AFL

What History Says – Rounds 9 & 10

It is about now that the final eight begins to take shape, with past seasons suggesting the first eight rounds typically depicts one’s season.

2017 has thrown plenty of spanners in the works and it will continue to do so with the competition being as close as it has been for some time. This, however, does not mean history should be ignored as the ‘anyone can bet anyone’ attitude of the season continues to deploy.

For example, the Kangaroos held the Crows scoreless in the first quarter in Round 7 and held on to win by 59 points. Surprising? Sure, it was for many given how dominant Adelaide had been in the opening six rounds, but North Melbourne have actually defeated Adelaide six of the last seven times the match wasn’t played in Adelaide. It’s a result the crystal ball and, with a little bit of research, you could have seen coming.

At least now everyone knows not to be taken by surprise when an upset is about to happen, because regardless of form, any team can win on any given day.

Here’s what history says is brewing for the next fortnight:

DOOMSDAY CREEPING UP ON BUCKLEY

History does not paint a pretty picture for Collingwood’s quest to rise up the ladder. The Pies have lost their last nine encounters against their Round 9 opponent, Hawthorn. The last time Collingwood defeated the Hawks was in the 2011 preliminary final. Given the tone of the season so far, the Pies will probably break the hoodoo which has lasted six years, but history is still against them.

CATS ARE BACK IN FORCE

The critics are circling at Geelong with three consecutive losses keeping the club on notice. The ‘Geelong could miss finals’ chatter has already begun following the Cats’ lack of appealing form of late, but rounds nine and ten are coming at the perfect time for Chris Scott with two consecutive games at Simonds Stadium likely to get his side back on track. Geelong has beaten the Western Bulldogs in 14 of its past 15 meetings against them, having not lost to the Dogs since 2009. History says they’ll be able to back it up with a strong performance against the Power in Round 10 also, with the Cats winning 16 of the last 18 matches against Ken Hinkley’s side who will be coming off an 11-day break.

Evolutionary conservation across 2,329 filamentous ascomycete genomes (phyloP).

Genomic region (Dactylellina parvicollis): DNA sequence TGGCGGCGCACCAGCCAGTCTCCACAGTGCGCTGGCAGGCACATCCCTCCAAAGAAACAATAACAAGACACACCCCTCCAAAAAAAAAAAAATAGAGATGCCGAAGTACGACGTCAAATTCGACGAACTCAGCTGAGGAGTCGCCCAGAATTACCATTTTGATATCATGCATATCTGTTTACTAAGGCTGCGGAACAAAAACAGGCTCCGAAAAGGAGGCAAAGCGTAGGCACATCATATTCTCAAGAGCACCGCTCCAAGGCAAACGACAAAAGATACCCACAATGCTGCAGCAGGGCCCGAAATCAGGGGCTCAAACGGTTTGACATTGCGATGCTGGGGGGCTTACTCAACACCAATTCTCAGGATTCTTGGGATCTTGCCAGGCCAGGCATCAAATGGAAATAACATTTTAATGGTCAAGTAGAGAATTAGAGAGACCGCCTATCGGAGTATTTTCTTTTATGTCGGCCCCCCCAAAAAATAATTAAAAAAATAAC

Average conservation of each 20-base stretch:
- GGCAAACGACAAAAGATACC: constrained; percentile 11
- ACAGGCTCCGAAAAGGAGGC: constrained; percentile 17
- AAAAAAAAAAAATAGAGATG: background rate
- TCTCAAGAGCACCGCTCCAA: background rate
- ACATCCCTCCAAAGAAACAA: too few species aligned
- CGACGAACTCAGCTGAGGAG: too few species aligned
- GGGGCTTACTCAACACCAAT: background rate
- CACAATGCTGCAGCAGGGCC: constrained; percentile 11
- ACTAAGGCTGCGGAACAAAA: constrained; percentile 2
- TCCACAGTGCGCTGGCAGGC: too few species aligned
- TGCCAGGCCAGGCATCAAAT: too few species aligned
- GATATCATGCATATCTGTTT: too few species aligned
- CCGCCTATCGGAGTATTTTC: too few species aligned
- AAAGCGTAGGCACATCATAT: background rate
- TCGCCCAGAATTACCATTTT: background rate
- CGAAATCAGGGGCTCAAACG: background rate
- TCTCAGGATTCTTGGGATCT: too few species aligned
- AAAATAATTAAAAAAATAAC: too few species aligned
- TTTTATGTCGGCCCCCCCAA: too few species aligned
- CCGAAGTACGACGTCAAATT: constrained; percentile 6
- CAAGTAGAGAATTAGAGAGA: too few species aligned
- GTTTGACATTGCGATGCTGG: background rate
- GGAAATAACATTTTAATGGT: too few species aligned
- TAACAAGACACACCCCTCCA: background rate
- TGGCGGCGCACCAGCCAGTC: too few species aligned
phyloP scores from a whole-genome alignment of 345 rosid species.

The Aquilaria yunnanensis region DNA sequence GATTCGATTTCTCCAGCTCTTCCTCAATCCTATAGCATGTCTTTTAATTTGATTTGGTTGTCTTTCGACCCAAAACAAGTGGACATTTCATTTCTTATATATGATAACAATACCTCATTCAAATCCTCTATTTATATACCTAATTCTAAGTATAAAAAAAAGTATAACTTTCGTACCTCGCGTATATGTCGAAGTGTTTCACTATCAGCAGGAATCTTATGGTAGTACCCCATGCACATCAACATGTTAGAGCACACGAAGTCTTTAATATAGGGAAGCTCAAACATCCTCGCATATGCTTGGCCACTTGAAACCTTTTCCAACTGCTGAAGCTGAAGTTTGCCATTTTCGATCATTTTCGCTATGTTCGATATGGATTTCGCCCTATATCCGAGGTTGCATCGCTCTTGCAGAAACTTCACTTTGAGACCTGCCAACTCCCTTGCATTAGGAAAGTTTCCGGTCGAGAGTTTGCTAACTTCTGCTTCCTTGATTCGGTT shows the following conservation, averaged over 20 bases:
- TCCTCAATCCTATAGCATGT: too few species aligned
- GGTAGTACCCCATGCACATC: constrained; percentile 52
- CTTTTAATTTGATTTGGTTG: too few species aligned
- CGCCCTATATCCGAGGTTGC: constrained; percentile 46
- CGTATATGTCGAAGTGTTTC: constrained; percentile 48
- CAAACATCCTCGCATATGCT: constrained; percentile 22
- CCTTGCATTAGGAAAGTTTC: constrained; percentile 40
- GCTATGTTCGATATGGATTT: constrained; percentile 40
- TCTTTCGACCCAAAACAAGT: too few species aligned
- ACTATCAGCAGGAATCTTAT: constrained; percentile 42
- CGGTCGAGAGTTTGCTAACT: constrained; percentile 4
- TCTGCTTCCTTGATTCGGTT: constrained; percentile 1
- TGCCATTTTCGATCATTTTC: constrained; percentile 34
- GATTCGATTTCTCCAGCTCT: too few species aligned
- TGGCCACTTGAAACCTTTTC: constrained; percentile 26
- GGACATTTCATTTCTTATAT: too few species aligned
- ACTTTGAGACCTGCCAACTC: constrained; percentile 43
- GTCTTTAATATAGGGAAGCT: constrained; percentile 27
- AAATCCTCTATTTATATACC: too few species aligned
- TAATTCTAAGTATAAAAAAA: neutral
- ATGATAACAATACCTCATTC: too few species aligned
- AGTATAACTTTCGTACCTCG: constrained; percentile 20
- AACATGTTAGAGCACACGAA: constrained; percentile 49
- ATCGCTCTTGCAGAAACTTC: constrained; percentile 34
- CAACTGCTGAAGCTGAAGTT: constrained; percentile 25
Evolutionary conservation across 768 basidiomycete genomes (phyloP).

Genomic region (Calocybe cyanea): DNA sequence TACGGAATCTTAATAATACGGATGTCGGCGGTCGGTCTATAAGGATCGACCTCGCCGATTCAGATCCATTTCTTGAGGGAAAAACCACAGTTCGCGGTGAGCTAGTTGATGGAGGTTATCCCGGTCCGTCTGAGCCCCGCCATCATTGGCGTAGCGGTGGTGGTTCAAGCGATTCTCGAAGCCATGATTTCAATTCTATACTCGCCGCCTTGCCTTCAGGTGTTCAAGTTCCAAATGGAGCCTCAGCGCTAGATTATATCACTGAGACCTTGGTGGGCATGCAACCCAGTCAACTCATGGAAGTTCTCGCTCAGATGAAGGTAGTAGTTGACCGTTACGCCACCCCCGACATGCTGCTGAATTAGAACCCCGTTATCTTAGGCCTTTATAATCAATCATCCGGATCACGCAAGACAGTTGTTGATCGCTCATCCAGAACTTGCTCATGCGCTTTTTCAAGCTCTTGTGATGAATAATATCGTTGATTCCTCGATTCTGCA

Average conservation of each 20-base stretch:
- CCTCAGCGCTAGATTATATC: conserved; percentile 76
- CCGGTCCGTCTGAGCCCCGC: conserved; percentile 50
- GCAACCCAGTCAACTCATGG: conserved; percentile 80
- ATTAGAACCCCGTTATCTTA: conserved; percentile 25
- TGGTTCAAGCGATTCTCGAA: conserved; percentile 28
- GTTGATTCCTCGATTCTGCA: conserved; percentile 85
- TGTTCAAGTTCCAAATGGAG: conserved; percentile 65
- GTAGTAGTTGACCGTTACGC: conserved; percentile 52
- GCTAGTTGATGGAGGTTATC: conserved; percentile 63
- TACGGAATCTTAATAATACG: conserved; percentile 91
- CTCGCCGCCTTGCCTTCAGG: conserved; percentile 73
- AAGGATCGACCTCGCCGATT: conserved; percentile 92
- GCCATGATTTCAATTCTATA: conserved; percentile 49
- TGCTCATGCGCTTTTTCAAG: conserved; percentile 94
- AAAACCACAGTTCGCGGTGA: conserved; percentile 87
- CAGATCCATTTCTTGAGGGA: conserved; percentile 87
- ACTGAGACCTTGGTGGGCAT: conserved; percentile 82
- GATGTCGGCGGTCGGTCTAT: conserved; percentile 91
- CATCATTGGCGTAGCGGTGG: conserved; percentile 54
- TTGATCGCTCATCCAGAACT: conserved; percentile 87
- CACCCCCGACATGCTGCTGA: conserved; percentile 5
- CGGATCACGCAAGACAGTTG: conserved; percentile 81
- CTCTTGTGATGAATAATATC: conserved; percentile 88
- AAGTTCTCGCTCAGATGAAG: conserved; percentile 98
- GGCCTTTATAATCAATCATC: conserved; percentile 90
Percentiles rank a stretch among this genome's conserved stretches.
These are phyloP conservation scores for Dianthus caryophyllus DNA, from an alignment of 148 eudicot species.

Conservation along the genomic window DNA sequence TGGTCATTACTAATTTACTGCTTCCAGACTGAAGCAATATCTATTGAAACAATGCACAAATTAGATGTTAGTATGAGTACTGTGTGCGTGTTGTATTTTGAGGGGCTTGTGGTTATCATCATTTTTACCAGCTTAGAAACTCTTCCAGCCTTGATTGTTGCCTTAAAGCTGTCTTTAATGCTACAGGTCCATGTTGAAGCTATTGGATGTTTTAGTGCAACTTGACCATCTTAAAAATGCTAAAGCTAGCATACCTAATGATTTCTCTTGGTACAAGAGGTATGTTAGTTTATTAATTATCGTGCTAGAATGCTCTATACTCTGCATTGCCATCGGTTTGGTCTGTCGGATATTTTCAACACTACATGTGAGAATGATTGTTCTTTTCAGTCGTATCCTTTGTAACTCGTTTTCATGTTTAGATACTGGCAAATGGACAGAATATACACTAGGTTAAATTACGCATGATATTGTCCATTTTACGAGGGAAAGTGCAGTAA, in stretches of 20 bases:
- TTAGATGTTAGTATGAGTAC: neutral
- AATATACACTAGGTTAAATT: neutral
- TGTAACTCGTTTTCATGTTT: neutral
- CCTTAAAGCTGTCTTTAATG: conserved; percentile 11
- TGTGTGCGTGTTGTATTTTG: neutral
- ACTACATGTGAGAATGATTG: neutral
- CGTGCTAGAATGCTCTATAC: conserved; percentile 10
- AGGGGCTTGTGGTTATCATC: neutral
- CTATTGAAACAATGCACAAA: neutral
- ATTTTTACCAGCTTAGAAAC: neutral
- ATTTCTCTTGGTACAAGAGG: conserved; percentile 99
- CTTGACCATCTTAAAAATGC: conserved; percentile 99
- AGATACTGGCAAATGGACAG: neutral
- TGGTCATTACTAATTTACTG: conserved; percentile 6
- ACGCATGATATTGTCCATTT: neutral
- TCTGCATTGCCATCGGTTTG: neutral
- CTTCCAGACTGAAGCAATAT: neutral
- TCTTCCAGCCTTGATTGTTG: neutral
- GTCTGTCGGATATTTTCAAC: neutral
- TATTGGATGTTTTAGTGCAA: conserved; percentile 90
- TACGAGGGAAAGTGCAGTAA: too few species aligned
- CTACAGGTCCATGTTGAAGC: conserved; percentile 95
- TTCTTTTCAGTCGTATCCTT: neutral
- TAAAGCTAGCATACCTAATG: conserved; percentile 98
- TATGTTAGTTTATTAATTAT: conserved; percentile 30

FINALS STILL THE AIM FOR LACKLUSTRE SWANS

It’s safe to say Sydney haven’t had the best start to the season, but with two consecutive wins – albeit against two bottom four sides – it seems they have found the form their star-studded line-up have so desperately needed. The Swans face the in-form Saints at Etihad Stadium in Round 9 and, while St Kilda are playing an exciting brand of footy which should see them feature in September, they haven’t been able to beat the Swans on the last six occasions. In fact, Sydney have defeated St Kilda in eight of their past nine meetings, with an average winning margin of 74.25 points in the last four. It’s a step in the right direction for Sydney if they are able to take this scalp, but in Round 10 the Swans will host Hawthorn at the SCG, a ground they have won at 23 times in the past 27 games held at that venue, not including this season.

THE GIANT LEAP THAT FAILED

Like Collingwood before them, the Giants will be looking to break its last little hoodoo, the West Coast Eagles. Collingwood and West Coast were two sides the Giants had never beaten coming into the 2017 season. Round 8 the Giants managed to pip the Pies by three points to leave the Eagles in their sight just a fortnight later. The game of the round in Round 10 will see the red-hot Eagles host GWS at Domain Stadium. Again, this infrequent season could see the Giants defeat the boys from the West in what is a tough road trip, but the ghost of the past will linger at Subiaco that night with the Eagles averaging a winning margin of 75.8 points against them, including that one-point thriller last season.

INCONSISTENCY CONTINUES TO PLAGUE THE DEMONS

Melbourne, a team touted as a major finals contender in 2017, began the season emphatically with two wins against St Kilda and Carlton. They have since lost four of their next six games, with two of those by less than a kick triggering frustration among Demon fans who have had to sit through years of mediocrity and failure. The win against Adelaide in Round 8 was potentially the club’s best in this decade given the scope of the season and the way the Crows had previously been playing, sitting comfortably atop the ladder. A performance like that is great for the Melbourne faithful, but that frustration would have again been felt. Unfortunately for them, history is doing nothing but suggest it will be further heartache for the Demons as they face North Melbourne at the MCG in Round 9. North Melbourne have defeated the Demons 15 times in a row now, dating all the way back to 2007. An unfortunate time to hit form, perhaps?

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